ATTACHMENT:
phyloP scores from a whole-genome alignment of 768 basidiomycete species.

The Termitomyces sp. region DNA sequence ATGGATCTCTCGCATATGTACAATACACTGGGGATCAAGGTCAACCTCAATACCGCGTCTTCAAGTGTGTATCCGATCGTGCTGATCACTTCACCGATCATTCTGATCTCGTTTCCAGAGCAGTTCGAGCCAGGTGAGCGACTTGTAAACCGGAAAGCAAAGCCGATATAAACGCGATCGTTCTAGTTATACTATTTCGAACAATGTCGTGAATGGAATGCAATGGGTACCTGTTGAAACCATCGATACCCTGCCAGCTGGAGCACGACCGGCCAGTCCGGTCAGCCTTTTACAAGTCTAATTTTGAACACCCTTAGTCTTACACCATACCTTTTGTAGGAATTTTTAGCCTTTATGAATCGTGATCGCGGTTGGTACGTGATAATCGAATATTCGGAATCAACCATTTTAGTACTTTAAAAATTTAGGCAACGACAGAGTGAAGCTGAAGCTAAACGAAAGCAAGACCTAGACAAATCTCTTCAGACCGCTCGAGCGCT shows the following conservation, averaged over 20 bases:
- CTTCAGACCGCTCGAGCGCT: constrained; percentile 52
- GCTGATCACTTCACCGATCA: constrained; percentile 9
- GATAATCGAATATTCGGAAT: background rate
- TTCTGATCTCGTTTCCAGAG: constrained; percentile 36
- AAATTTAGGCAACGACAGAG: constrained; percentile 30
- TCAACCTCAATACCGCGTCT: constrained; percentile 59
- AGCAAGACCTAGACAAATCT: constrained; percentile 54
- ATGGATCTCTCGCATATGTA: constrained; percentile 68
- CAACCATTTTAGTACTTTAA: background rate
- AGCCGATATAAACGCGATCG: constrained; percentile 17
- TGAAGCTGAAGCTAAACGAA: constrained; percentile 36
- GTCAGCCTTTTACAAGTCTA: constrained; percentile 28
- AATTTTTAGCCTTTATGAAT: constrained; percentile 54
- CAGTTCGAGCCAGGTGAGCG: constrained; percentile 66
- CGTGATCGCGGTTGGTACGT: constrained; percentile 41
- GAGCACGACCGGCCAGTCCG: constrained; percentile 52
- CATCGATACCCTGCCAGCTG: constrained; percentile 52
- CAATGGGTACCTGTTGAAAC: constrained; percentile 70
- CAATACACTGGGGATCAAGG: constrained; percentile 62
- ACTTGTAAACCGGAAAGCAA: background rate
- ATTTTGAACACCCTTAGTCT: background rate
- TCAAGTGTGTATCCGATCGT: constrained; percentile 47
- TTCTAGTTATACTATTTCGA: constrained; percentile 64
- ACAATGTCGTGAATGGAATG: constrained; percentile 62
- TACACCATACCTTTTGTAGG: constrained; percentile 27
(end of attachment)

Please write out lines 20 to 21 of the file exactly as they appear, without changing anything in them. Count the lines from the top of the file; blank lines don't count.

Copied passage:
- CAATGGGTACCTGTTGAAAC: constrained; percentile 70
- CAATACACTGGGGATCAAGG: constrained; percentile 62